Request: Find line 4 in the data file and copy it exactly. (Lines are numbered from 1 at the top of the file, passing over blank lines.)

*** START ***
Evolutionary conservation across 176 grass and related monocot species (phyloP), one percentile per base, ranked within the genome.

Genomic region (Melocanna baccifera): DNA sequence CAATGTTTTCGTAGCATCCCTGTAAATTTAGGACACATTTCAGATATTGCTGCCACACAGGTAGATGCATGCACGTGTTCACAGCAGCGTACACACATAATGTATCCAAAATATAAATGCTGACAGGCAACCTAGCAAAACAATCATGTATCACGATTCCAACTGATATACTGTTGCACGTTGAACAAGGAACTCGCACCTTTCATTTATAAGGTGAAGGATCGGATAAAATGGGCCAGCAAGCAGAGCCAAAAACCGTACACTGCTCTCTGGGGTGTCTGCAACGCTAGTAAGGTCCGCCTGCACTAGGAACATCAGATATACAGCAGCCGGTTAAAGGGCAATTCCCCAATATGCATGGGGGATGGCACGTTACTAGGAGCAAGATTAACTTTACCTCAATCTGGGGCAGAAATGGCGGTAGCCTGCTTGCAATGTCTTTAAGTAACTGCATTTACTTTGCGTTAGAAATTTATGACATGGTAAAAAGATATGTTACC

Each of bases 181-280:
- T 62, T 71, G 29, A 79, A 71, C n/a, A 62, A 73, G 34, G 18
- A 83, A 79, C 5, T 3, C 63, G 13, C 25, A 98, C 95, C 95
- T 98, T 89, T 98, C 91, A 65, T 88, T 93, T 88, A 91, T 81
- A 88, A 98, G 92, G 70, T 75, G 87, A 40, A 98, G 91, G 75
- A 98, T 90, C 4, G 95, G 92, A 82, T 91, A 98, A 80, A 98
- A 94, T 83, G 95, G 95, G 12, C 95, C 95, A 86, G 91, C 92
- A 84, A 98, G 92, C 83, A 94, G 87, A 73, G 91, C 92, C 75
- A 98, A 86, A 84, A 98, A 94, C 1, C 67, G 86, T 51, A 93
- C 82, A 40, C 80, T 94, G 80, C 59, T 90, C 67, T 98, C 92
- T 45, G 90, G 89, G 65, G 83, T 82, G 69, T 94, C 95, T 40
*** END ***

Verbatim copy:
- T 62, T 71, G 29, A 79, A 71, C n/a, A 62, A 73, G 34, G 18